A fire at a polymer materials supplier in Germany could hit the supply of vehicle components with a risk to production of vehicles in Europe and wider markets as rival producers and parts suppliers forecast a severe shortage within weeks. OEMs are now working with their suppliers and industry action groups to find a solution to the problem.
The fire broke out following an explosion at Evonik Industries’ CDT plant at the Marl Chemicals Park near Duisberg in the north of the country on 31st March and has caused a complete loss of production for more than two weeks. The explosion led to the deaths of two employees but the cause has yet to be determined. Evonik is helping the authorities with the investigation.
The plant makes a resin used in plastics manufacturing called cyclododecatriene (CDT) that is used in the manufacture of Polymide 12, which in turn has application in a wide range of plastic parts integral to vehicle production, including fuel and brake lines.
“At the moment we still do not have any indication as to the full extent of the damage,” said Evonik in a statement. “While we do expect there to be substantial constraints with respect to our ability to provide supplies of CDT-based products, we are nonetheless confident that we will be able to provide alternative solutions in the form of substitutes such as Vestamid Terra [an alternative product]."
In the meantime, carmakers are faced with the problem of securing inventory to maintain production. Daimler said it was in close contact with its suppliers regarding the situation but that it hadn’t experienced any disruption so far. BMW, Ford and VW also said they had not yet experienced any supply problems, but a spokesman for Opel/Vauxhall told Automotive Logistics News this week that, while it too was yet to suffer any disruption, its suppliers had been hit by the Evonik shutdown and that it had taken the proactive step of setting up a working group to deal with the potential setback.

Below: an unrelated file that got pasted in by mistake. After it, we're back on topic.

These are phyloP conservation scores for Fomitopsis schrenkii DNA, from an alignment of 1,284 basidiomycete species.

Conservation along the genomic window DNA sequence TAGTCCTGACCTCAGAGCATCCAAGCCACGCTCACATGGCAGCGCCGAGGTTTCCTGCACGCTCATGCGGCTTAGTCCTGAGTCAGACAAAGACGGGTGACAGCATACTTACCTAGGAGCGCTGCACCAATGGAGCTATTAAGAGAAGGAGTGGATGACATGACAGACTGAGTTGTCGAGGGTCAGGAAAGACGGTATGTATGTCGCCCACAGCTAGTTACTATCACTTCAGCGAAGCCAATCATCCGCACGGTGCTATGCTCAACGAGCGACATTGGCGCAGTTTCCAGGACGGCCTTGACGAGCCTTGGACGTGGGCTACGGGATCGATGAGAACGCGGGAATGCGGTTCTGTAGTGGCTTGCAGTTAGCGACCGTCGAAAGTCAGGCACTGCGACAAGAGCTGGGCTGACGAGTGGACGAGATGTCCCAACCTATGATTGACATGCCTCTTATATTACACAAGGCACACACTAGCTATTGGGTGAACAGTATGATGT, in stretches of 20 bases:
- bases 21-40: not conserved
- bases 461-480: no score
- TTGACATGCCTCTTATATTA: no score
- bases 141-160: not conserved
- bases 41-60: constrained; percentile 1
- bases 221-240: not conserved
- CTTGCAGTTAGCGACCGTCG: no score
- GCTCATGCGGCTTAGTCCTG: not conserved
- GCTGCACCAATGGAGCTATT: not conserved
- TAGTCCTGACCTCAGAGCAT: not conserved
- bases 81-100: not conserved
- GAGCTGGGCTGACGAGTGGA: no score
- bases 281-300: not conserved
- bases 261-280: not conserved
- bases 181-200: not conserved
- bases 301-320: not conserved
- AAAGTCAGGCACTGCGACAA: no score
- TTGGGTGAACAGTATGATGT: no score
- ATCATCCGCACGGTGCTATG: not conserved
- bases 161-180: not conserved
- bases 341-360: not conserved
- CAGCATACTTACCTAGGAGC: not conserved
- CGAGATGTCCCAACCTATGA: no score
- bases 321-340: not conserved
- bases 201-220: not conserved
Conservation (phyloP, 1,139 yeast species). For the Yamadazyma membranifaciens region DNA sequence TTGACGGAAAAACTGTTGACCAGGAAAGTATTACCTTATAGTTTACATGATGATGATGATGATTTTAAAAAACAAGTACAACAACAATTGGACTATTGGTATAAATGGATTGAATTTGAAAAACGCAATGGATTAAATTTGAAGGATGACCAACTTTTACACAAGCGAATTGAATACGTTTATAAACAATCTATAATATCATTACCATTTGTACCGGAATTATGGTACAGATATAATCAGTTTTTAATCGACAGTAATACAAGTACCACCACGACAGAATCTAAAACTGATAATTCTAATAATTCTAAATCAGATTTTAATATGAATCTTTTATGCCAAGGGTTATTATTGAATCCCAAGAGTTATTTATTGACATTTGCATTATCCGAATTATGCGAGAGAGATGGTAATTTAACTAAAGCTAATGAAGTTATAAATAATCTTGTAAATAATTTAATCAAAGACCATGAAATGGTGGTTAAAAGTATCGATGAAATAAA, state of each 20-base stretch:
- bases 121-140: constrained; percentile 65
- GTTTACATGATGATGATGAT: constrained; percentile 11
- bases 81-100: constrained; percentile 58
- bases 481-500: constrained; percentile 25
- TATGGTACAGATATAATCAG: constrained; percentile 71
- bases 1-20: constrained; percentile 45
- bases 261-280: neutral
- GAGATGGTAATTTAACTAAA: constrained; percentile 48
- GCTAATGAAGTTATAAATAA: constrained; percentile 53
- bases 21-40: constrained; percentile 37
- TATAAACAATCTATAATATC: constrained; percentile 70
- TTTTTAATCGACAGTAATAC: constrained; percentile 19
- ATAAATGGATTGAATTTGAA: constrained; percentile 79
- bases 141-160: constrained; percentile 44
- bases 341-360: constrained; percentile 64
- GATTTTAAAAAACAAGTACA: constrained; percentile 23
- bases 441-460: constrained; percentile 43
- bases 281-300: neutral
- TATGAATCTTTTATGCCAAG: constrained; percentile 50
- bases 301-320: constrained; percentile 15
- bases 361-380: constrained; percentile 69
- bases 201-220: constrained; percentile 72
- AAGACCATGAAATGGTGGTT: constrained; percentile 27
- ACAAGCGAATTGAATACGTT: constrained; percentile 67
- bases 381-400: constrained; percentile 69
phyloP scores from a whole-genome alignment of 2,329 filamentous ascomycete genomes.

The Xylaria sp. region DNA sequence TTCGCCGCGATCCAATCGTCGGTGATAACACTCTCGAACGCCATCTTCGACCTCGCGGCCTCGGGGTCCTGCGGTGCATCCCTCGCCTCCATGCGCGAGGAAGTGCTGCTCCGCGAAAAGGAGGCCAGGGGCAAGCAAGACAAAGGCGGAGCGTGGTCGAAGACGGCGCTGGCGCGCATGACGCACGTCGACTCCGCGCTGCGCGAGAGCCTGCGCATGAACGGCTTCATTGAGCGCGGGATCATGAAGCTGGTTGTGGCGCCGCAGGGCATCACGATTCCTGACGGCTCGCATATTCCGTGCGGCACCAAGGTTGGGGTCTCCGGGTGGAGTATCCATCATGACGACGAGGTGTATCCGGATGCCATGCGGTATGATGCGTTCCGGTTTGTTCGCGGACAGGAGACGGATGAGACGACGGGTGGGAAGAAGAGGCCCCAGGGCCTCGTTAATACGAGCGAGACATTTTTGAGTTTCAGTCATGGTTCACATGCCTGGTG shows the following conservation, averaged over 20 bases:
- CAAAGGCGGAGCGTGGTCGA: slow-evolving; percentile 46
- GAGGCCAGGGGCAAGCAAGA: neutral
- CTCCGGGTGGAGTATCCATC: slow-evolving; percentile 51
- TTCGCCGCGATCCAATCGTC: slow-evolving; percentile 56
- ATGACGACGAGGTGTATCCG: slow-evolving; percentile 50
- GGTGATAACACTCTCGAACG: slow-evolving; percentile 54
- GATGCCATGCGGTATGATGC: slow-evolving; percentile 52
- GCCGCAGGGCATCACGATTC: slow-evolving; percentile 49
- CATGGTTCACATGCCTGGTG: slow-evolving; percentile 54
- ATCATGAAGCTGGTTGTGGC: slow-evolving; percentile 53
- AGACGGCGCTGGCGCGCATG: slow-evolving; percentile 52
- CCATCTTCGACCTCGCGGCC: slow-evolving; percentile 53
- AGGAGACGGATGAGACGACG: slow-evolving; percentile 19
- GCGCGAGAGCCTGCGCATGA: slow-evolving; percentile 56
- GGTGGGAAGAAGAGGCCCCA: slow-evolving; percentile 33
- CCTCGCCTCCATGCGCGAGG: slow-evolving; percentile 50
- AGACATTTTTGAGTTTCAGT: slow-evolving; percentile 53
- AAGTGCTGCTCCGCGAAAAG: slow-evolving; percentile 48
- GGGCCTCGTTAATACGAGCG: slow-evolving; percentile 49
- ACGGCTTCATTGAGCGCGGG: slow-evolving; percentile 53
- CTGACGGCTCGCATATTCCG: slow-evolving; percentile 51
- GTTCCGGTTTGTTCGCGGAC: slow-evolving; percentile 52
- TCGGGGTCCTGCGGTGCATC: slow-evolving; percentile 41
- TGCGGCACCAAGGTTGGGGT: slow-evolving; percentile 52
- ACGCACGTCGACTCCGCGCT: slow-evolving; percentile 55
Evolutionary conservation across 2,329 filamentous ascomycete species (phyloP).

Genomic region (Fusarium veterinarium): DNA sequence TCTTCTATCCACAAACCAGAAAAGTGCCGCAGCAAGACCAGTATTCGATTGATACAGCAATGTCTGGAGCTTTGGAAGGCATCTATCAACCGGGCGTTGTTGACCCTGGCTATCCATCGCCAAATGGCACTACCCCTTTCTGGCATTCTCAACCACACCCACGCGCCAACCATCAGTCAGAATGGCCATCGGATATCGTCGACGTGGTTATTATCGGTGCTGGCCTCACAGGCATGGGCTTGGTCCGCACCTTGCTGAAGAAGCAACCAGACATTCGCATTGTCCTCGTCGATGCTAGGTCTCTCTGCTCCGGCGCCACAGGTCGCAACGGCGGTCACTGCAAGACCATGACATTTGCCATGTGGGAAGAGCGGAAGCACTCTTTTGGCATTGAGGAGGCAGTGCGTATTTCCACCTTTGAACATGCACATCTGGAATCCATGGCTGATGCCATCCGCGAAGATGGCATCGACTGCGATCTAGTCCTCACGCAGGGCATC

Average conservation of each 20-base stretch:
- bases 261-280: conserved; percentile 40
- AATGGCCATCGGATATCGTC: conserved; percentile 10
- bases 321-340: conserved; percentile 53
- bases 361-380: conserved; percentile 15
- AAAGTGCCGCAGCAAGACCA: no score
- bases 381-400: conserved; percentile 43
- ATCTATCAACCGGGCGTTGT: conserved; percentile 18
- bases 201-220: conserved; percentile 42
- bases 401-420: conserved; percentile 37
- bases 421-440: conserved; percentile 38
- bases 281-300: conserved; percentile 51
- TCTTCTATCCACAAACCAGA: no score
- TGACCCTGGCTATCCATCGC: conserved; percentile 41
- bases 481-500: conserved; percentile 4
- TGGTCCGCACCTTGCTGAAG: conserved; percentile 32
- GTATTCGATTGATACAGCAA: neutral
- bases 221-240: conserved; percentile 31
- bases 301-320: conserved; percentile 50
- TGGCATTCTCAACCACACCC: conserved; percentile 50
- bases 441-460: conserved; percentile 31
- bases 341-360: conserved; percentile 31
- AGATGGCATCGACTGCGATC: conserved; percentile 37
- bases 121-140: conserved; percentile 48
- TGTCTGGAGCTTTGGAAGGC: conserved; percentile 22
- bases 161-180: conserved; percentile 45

“We have implemented a global work team comprised of GM purchasing, engineering and suppliers, including Evonik, and are working to allocate and prioritise existing inventories, and also find alternative process material solutions,” he said. “GM is also participating, along with a number of other OEMs, in a summit hosted by AIAG [Automotive Industry Action Group] to discuss cross-industry alternatives and solutions.”
However, suppliers of the PA12 polymer in other markets, including Asia, have already reported an increase in orders, something they may be unable to meet because they are already running at full capacity.
According to a report from Bloomberg, Ube Industries, based in Japan, which is Asia’s largest provider of the polymer, said it had received an increase in orders but that there was no room to meet the demand because of existing orders. Ube told Bloomberg that there would be a supply shortage and was joined by parts supplier TI Automotive, which forecast a “severe” shortage within weeks.
The latest incident raises the problem of the supply of specialist materials from exclusive sources along the tier chain, as was dramatically revealed in the wake of the Japanese earthquake last year and its impact on suppliers such as Renesas Technologies in Japan.
That event revealed a lack of visibility between many carmakers’ tier one suppliers and those at the tier three and four levels, most of which tend to be more concentrated by specialisation and region. The crisis showed that even if an OEM had multiple tier one sources, those tier ones were likely to share the same lower tier suppliers, and thus be equally impacted by disruptions to supply.
Comparisons with the supply problems following the Japanese earthquake are too premature according to Opel/Vauxhall [and may pale in comparison] but the carmaker’s spokesman said that it had learned a lot about effective crisis management in the supply chain from the crisis and applied that knowledge every time it had a global supplier issue.
“This situation is of concern because the resin material is used across multiple industries and that is why we are working with suppliers and also have conversations with other OEMs,” he said.
Similarly Daimler said that last year’s incidents, including both the earthquake and the floods in Thailand, had put the entire automotive industry through “an involuntary stress test”.
“For Daimler, we have been able to gain valuable knowledge from [the crises],” said a spokesman for the carmaker. “For example, on where we can position ourselves in an even more robust manner, in which way suppliers are dealing with such incidents and [what sort of] transparency we and our partners have regarding the supply chain, including tier-n suppliers.”